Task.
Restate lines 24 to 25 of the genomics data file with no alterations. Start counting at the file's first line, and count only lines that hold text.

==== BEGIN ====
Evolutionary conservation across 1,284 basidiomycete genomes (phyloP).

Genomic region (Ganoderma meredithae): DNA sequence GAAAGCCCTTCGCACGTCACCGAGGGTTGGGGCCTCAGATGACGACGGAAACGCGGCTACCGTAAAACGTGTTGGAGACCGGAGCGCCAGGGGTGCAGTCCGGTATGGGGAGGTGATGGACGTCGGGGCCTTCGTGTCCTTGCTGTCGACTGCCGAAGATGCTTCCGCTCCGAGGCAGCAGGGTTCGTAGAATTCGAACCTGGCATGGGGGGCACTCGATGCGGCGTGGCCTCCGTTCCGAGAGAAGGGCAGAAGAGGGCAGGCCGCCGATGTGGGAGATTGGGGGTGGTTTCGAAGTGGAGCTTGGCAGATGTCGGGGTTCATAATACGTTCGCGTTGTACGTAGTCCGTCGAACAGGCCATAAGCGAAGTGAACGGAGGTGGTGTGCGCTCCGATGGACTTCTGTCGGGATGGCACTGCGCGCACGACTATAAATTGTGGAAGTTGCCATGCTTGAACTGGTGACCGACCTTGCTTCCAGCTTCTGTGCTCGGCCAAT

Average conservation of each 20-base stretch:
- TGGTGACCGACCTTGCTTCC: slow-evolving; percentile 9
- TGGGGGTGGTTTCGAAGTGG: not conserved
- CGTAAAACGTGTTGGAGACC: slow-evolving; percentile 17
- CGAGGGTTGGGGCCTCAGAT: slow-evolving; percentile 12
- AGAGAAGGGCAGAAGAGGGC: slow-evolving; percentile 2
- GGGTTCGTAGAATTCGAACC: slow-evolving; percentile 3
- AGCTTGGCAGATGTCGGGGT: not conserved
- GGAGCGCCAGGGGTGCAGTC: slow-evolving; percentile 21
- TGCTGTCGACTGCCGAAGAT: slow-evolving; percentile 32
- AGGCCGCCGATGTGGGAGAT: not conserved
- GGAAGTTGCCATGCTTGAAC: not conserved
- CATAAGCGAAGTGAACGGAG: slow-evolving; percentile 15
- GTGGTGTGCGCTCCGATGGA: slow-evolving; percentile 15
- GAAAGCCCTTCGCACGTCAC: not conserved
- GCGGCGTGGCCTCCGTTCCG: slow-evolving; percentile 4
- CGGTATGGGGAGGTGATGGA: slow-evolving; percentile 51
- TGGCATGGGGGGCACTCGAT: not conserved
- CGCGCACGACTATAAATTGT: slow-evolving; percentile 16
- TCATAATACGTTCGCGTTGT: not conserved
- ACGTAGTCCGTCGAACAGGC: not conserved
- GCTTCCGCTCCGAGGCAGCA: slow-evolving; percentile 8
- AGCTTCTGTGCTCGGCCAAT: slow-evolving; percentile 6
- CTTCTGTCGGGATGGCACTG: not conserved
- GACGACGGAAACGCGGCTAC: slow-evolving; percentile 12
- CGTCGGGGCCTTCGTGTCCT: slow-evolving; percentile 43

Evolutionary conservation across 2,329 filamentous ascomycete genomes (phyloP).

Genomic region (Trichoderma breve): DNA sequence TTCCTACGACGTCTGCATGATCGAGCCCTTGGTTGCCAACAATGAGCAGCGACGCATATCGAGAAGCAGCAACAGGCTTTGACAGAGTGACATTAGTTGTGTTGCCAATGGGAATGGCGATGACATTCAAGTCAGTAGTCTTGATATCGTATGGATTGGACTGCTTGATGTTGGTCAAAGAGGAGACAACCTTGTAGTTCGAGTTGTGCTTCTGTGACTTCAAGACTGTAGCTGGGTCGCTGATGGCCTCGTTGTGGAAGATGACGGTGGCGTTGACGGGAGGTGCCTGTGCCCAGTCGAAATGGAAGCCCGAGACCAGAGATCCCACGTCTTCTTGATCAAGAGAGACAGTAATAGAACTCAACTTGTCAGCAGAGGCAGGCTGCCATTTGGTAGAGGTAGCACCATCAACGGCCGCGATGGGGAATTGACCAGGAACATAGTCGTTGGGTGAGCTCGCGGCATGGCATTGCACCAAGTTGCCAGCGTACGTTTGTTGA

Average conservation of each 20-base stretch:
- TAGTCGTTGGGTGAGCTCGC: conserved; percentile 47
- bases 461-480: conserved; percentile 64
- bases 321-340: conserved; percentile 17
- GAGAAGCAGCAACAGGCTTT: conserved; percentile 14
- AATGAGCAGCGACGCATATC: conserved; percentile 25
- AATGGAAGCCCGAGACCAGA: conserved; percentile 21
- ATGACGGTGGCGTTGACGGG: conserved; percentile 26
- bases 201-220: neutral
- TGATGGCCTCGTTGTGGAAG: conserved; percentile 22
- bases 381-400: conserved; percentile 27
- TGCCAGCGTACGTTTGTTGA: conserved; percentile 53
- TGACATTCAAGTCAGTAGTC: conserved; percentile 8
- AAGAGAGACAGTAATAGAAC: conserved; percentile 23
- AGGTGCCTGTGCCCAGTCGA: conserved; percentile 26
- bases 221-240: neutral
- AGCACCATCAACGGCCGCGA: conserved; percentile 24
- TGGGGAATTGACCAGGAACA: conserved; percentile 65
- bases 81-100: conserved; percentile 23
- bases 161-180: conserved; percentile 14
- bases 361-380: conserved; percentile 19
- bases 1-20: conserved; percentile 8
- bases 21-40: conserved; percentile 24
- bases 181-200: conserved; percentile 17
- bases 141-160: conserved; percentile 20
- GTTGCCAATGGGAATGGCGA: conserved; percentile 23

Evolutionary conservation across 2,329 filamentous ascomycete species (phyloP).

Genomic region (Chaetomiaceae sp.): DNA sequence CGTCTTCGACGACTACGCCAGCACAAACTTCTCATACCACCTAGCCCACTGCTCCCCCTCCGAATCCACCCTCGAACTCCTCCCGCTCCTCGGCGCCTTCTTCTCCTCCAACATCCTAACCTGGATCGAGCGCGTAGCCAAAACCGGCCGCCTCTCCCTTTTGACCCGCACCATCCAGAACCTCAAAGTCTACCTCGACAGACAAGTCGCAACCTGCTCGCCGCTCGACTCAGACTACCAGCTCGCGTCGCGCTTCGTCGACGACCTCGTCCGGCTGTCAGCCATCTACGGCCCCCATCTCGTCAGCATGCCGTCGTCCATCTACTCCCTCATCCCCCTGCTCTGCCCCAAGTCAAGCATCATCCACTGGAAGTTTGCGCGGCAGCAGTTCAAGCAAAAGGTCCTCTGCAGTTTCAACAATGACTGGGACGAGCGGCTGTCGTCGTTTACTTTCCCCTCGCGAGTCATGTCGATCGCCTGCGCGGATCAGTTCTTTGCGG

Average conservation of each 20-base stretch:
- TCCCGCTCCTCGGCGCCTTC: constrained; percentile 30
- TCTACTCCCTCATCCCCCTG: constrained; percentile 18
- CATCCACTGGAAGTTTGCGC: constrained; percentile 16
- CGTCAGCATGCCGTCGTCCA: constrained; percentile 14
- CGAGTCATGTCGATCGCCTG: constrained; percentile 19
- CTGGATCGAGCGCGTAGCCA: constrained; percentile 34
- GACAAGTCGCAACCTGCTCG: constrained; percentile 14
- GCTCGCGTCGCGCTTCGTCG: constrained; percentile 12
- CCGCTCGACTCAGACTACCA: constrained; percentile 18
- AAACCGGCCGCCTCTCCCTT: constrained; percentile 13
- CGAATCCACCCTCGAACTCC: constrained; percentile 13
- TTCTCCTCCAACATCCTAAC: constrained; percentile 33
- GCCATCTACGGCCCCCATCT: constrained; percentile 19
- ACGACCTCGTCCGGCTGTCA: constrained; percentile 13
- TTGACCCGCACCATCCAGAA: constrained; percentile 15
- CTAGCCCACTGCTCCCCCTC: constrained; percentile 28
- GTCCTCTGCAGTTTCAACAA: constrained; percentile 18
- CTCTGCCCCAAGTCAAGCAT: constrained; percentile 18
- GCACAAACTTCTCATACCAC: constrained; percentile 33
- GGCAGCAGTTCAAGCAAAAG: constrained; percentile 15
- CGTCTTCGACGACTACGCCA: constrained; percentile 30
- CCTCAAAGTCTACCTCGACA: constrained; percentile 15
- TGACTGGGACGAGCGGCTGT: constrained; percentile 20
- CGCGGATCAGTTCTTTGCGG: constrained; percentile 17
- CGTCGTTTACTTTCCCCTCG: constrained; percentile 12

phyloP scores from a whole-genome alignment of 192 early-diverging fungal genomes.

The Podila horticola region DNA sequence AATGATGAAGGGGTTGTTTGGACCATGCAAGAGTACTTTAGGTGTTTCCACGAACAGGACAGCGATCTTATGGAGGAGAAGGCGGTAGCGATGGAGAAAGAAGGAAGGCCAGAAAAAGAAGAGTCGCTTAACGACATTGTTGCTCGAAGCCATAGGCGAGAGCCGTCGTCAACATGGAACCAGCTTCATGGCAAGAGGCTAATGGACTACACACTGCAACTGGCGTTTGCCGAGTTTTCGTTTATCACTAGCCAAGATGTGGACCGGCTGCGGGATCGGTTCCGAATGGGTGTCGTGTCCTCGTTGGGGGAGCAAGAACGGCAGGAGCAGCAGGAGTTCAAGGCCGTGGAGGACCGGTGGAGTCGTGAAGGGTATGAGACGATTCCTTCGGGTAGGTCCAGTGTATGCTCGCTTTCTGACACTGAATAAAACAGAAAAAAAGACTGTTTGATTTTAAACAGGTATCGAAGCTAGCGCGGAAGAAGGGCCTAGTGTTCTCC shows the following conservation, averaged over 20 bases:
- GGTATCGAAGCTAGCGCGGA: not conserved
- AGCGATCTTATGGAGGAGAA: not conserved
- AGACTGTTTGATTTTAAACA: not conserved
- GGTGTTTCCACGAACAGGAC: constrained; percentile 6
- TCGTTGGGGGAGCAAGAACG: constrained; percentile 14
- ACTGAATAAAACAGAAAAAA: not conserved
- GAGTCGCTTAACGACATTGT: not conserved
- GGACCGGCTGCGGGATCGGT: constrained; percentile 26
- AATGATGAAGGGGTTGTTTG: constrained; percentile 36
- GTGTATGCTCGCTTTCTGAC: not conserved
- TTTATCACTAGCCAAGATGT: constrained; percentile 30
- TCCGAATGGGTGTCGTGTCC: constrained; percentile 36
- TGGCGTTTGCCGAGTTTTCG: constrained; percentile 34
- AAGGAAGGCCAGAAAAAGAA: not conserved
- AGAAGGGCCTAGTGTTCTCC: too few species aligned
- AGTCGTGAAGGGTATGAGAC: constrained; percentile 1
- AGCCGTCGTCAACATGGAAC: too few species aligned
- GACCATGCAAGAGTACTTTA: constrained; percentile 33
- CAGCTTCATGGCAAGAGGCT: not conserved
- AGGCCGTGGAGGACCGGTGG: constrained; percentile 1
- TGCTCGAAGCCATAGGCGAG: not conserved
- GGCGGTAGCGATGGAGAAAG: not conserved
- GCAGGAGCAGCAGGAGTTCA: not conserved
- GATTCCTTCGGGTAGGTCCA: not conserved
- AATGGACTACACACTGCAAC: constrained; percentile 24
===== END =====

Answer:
- GCTTCCGCTCCGAGGCAGCA: slow-evolving; percentile 8
- AGCTTCTGTGCTCGGCCAAT: slow-evolving; percentile 6